Broad support for the use of the COVID-19 vaccine certificate in international travel
A new global study by the World Economic Forum reveals massive support for this type of initiative. Experts call for regulations to be adapted and to ensure that two classes of world citizens are not created
A new World Economic Forum/IPSOS survey found three in four people support COVID-19 vaccine certificates for travelers entering their country. Two in three think these certificates would also be effective in making large events safe and expect they will be widely used.
Arnaud Bernaert, Head of Health and Healthcare at the World Economic Forum said: “Most public opinions in high- and middle-income countries are looking at vaccination certificates as indispensable tools for travel to resume and large public venues to reopen. Outdated international health regulations will need to adjust.”
Some 78% agree that travelers entering their country should be required to have a vaccine certificate; a majority agree in each of the 28 countries surveyed – from 92% in Malaysia and 90% in Peru to 52% in Hungary and 58% in Poland.
Support drops when it comes to accessing parts of daily life only recently re-opening. Only half agree vaccine certificates should be required for shops, restaurants, and offices. Counties showing wide support for these kinds of measures are mostly in South Asia and Latin America.
Globally, 55% support these kinds of requirements – ranging from strong support in India (78% agree), Chile (75%), and Peru (70%) to widespread opposition in Russia (72% disagree), Hungary (59%), Poland (55%), the United States (52%), and Belgium (52%).
Ensuring certificates do not create two classes of global citizens
“Three conditions will need to be met for such certificates to not do more harm than good,” said Bernaert. “First, certificates will need to leverage technologies securing the authentication of vaccine credentials . Second, privacy concerns need to be addressed and only trusted verifiers provided access. Third, and above all, vaccines certificates should be made available to everyone that wishes to use one - meaning that universal access to vaccines in low-income countries should be pursued to not create two classes of global citizens.”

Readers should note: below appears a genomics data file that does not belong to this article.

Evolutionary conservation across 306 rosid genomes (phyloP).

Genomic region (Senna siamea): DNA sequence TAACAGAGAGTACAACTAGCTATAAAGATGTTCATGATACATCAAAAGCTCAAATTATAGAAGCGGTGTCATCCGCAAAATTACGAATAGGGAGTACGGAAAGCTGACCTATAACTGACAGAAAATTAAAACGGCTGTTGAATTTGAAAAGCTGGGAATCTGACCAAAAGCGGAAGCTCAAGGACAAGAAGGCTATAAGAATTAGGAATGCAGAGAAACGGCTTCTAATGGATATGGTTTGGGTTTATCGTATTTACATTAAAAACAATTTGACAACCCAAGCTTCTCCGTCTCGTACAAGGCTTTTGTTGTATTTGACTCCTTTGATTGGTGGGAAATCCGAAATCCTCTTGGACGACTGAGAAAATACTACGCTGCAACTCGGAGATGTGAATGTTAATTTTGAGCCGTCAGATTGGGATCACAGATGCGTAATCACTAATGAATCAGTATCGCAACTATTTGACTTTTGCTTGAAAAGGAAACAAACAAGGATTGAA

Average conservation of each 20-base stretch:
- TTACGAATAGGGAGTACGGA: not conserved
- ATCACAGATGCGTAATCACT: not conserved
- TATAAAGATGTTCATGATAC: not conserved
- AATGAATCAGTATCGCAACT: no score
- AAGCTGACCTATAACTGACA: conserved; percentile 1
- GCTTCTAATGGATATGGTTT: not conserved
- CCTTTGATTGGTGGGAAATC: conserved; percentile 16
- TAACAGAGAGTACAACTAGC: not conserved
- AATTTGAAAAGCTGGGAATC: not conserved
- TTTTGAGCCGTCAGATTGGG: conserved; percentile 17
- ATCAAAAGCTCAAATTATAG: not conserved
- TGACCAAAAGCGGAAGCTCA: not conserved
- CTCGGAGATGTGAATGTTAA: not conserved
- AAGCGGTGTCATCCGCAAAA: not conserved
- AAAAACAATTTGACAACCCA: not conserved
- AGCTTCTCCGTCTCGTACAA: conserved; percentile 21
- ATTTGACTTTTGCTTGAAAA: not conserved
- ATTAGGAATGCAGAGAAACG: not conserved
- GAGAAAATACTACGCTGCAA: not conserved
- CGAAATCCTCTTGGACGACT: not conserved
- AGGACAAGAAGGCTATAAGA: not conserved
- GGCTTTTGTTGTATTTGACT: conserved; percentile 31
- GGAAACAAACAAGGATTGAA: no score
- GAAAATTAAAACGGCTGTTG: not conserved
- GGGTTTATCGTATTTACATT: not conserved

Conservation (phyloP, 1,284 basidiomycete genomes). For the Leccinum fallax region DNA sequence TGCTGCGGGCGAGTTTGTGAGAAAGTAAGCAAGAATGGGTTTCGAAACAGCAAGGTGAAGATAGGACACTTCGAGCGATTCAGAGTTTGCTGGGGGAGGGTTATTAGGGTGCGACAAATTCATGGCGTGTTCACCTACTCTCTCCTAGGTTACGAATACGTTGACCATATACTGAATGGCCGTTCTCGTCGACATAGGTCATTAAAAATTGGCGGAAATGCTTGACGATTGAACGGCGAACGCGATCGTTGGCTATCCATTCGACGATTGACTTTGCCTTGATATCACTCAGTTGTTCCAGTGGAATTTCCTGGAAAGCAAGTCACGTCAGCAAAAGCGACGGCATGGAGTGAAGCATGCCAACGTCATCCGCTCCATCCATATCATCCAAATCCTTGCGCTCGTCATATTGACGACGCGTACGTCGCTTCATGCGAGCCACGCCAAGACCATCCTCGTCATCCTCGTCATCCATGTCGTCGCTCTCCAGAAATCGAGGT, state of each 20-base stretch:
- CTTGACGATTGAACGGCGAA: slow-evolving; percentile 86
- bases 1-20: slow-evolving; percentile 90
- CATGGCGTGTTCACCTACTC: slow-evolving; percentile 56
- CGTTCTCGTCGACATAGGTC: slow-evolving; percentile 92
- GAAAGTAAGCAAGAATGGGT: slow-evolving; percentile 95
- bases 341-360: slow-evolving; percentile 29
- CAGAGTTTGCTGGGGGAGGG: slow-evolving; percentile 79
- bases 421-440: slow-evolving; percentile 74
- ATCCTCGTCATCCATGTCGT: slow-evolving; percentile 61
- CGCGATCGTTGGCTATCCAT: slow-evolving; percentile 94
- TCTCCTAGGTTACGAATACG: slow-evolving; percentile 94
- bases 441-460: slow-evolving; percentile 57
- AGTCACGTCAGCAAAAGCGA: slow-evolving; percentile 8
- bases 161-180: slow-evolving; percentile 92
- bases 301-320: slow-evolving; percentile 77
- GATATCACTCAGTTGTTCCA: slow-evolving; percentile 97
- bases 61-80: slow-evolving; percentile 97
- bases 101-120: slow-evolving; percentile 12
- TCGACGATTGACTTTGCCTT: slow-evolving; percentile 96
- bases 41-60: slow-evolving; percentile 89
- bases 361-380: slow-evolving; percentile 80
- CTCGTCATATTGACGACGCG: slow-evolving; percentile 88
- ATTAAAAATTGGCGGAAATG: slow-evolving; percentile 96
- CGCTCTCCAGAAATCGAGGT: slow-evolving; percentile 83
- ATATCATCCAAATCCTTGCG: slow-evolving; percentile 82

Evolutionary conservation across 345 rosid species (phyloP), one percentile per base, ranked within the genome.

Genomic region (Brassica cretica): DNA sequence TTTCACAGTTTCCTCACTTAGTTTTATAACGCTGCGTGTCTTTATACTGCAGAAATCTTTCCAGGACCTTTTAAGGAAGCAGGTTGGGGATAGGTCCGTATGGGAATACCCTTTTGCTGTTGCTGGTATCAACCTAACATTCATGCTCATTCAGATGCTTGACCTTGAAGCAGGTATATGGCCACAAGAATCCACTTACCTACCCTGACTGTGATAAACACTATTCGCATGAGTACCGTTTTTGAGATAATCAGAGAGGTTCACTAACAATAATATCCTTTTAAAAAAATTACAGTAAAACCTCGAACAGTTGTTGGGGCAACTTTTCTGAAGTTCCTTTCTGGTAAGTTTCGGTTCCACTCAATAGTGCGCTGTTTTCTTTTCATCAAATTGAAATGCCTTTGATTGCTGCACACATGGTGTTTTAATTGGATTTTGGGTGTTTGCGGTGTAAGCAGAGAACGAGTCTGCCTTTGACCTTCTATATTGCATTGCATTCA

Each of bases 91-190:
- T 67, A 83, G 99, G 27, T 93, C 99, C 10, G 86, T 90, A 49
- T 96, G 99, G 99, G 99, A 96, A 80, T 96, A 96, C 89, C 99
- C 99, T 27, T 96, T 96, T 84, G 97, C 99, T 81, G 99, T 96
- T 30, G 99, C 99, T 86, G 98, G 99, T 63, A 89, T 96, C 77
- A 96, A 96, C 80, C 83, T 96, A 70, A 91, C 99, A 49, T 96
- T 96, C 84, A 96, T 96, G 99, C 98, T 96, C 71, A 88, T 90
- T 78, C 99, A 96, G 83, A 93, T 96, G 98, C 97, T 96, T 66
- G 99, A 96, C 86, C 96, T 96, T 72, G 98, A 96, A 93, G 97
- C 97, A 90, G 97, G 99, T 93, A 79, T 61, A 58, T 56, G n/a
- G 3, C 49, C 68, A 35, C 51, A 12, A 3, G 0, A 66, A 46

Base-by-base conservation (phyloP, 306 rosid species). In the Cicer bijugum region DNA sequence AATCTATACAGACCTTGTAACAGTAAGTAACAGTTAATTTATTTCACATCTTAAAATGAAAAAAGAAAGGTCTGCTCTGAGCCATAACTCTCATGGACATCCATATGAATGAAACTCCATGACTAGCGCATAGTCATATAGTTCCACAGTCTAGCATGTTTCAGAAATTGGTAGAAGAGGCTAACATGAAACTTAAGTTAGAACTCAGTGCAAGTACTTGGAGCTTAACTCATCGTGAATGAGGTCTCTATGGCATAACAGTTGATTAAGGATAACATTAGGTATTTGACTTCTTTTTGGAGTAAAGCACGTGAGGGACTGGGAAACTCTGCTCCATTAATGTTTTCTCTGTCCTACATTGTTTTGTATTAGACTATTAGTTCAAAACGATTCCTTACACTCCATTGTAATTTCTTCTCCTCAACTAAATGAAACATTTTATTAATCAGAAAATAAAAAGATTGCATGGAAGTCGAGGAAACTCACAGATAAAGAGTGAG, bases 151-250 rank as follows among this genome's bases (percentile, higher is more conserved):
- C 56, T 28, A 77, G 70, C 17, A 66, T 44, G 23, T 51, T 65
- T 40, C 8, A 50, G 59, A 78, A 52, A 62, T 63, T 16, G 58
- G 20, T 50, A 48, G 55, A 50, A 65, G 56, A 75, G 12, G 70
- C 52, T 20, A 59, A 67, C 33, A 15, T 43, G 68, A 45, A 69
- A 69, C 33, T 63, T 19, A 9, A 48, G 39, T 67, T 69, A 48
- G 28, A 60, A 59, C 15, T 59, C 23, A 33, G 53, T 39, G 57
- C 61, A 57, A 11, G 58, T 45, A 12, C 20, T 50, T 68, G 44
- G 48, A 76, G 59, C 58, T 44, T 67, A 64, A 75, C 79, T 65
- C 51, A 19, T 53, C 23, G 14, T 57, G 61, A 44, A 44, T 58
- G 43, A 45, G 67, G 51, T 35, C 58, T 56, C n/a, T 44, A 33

Trust for governments over businesses
Overall, people are more comfortable with their employer accessing their personal health data and vaccination records than their government.
India (78%), China (77%), and Saudi Arabia (74%) show the highest levels of comfort with allowing employers access to personal health data while France (27%) and the Netherlands (29%) show the lowest.
Only 40% say they are comfortable allowing private companies, such as technology companies, airlines or hotels, to access their health data and vaccination record while 53% are not; the only countries where at least 50% are comfortable with it are India (68%), China (67%), Saudi Arabia (66%), Malaysia (57%), and Turkey (50%) while discomfort is most prevalent in the Netherlands (77%) and France (74%).